KEVIN HARVICK: Pride also comes in there pretty good, too. It's fun to prove people wrong (smiling).
Q. Kevin, when you first came in, you said it was like 10, 11 years
ago. Do you think it's going to be the big pack when 43 cars
get out there? Is it correct that Keelan crawled for the first time
KEVIN HARVICK: He did crawl. DeLana was actually sitting
outside doing an interview. He crawled forward. He was good at going
in reverse (laughter). So he crawled forward for the first time.
Actually steered the car before the race started, too. Standing in the
seat. Left his shoe in there. Maybe that's a lucky shoe.
What was the other question?
Q. When you have 43 cars out there, I heard drivers on the radio, some
didn't like being pushed. What are we going to see?
KEVIN HARVICK: It's going to be a pack, absolutely. I think
it's going to be a pack. I don't think there's going to be too many
chances. You'll see some cars breakaway. I think if you turn on a 2000
race, one of those races, it's going to be very
similar before we went to the wicker bill.
You're going to have a lot more advancing of positions when you get so
many cars out there. Tonight you'd have eight cars up top,
four on the bottom. Eight cars is always going to win over four. It's
a difficult situation with fewer racecars. But they were always in a
pack. Even though tonight they were somewhat in a pack.
Q. Kevin, could you talk a little bit about the block on Biffle on the
last lap. Did you have a sense of how close that was going
KEVIN HARVICK: I knew I was going to have to block one way or
the other. I didn't know which way it was going to be. In the middle
segment, I could tell Biffle was backing up, trying to time what his
move was going to be as we got further into the
segment. I was working on my timing to back up and block that.
With Tony, he was kind of starting to do the same thing. As we went
into the last corner, I wanted to make sure I backed up enough
coming off of turn four where he couldn't dive into turn one and block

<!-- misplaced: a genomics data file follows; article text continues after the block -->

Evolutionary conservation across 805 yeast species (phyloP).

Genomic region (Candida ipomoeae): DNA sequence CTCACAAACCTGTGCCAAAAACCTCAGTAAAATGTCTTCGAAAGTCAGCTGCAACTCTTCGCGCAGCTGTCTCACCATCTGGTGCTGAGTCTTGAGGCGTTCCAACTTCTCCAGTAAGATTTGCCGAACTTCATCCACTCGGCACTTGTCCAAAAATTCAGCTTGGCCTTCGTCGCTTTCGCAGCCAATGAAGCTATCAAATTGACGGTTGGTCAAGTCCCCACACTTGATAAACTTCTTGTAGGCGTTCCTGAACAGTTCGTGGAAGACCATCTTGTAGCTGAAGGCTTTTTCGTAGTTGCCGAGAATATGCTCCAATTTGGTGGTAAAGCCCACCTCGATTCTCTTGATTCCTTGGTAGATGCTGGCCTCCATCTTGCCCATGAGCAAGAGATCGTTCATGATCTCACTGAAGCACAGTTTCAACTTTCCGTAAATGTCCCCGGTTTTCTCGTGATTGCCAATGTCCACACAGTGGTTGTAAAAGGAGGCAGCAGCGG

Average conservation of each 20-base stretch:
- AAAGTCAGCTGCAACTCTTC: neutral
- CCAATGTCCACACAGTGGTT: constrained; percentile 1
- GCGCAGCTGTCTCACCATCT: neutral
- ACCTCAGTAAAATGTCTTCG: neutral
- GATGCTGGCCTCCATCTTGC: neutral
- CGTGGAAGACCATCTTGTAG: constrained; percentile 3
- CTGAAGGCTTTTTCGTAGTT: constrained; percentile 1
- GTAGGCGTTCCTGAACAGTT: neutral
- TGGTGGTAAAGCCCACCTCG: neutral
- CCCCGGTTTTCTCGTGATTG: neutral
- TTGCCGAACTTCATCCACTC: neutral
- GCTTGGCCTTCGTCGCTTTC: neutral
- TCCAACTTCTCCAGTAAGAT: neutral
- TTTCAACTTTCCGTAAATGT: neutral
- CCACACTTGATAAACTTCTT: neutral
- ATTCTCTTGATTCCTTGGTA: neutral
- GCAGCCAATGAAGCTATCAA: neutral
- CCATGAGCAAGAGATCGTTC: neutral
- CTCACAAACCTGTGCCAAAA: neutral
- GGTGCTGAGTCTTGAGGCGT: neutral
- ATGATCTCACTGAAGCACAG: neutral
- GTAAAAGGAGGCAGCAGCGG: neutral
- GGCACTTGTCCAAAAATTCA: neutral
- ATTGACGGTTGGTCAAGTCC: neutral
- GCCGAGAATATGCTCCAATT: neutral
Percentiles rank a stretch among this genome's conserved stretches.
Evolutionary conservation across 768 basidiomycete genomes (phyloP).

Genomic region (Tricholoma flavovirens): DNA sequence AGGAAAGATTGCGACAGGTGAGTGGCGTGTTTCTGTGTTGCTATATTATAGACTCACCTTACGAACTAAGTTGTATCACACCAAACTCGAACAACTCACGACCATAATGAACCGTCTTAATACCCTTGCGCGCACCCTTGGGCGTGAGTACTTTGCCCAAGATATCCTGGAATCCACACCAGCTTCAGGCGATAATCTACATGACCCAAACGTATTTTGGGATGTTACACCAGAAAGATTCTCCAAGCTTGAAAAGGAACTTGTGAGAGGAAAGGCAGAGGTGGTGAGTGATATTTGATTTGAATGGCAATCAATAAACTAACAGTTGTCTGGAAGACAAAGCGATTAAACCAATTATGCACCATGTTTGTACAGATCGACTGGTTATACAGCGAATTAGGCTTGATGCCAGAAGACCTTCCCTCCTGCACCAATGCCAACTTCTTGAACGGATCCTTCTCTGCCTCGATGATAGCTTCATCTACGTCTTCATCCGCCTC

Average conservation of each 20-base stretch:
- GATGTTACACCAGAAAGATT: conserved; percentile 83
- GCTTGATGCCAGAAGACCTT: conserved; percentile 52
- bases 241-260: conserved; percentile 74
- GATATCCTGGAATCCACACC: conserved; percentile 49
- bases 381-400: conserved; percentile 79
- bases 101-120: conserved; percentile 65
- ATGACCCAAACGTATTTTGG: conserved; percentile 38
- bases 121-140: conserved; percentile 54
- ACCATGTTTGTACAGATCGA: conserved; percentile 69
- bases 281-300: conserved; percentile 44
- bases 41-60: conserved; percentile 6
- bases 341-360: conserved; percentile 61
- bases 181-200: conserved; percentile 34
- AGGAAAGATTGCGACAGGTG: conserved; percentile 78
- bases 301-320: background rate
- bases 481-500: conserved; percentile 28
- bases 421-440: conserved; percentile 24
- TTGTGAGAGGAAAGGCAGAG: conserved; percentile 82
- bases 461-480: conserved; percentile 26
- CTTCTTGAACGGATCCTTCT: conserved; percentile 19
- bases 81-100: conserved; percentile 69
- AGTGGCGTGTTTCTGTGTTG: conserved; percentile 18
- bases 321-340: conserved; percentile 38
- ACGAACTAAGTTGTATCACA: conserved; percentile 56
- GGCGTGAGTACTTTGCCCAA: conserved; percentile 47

that move and make sure I backed up enough to do that.
Those guys were coming on the outside. I don't know if the 14 and the 16 were side‑by‑side,
but I just felt like I needed to move up and try to block that momentum. We were able to block two of those moves.
Everything was happening a little bit slower at that particular point
then. The cars we had in the past, you wouldn't have been able
to move up and make that happen. Everything slowed down enough to
where you could look and be able to block. They're just not coming 20
miles an hour faster than they used to.
Q. Talking about the block, when you're making a move like that, how
committed do you have to be? If he made it an issue and
stuck it in there, do you keep moving it up, eventually you collide?
Is it a game of chicken at that point?
KEVIN HARVICK: I flipped my go‑kart in my backyard on the last lap. When you're coming from white to checkered, it's whatever you have to do to try to
make it happen.
I guess a game of chicken would be kind of the best way to put it.
Q. Can it be like the old days where a guy could make up dozens of
positions in a lap and slice through the field like that?
KEVIN HARVICK: I think everybody who watched the race kind of
saw how tentative everybody was in the middle at the beginning. Then as
the race went on, everybody realized that handling wasn't as big an
issue as they thought it was going to be.
I thought I saw and heard after the race that some of those guys were
making up several positions with runs through the middle. If
the cars are handling okay, you can make up those positions in the
The way it used to be, the middle was kind of the same way. You could
go through the middle, make up some time, but you had to find